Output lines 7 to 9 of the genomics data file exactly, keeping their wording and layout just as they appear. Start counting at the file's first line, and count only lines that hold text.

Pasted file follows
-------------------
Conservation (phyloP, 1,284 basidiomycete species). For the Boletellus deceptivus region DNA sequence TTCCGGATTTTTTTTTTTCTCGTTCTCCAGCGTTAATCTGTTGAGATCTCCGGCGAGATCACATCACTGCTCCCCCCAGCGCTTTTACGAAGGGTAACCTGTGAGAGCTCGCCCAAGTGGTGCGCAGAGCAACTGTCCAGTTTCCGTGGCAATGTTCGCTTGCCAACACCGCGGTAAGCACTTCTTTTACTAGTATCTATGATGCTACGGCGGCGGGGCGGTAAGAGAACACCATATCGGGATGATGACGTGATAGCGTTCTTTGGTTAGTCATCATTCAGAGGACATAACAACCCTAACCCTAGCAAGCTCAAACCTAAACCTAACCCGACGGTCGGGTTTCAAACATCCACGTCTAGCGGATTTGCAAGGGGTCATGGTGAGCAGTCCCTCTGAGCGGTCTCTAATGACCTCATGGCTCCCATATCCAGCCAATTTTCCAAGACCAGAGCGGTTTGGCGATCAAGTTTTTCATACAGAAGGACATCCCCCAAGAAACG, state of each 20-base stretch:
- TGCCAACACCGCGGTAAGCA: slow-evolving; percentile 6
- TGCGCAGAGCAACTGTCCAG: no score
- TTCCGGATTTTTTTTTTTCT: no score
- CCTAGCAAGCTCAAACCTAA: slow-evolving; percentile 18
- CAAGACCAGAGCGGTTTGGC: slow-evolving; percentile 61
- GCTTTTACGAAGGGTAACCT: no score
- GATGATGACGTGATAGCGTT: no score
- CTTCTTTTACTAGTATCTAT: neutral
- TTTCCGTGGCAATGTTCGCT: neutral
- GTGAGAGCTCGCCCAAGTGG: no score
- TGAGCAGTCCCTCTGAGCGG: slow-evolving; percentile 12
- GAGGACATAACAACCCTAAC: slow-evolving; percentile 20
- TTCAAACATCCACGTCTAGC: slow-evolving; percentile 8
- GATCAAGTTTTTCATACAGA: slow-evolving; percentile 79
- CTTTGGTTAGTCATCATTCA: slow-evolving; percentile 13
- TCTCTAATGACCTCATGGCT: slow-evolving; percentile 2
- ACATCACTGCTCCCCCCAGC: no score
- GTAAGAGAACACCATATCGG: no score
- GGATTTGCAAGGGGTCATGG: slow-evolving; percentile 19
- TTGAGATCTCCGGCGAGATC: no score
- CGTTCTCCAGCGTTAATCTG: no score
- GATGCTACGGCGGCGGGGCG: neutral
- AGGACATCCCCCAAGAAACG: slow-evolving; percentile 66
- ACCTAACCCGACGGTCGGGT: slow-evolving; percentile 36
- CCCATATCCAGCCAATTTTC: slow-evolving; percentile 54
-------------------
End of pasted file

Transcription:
- GCTTTTACGAAGGGTAACCT: no score
- GATGATGACGTGATAGCGTT: no score
- CTTCTTTTACTAGTATCTAT: neutral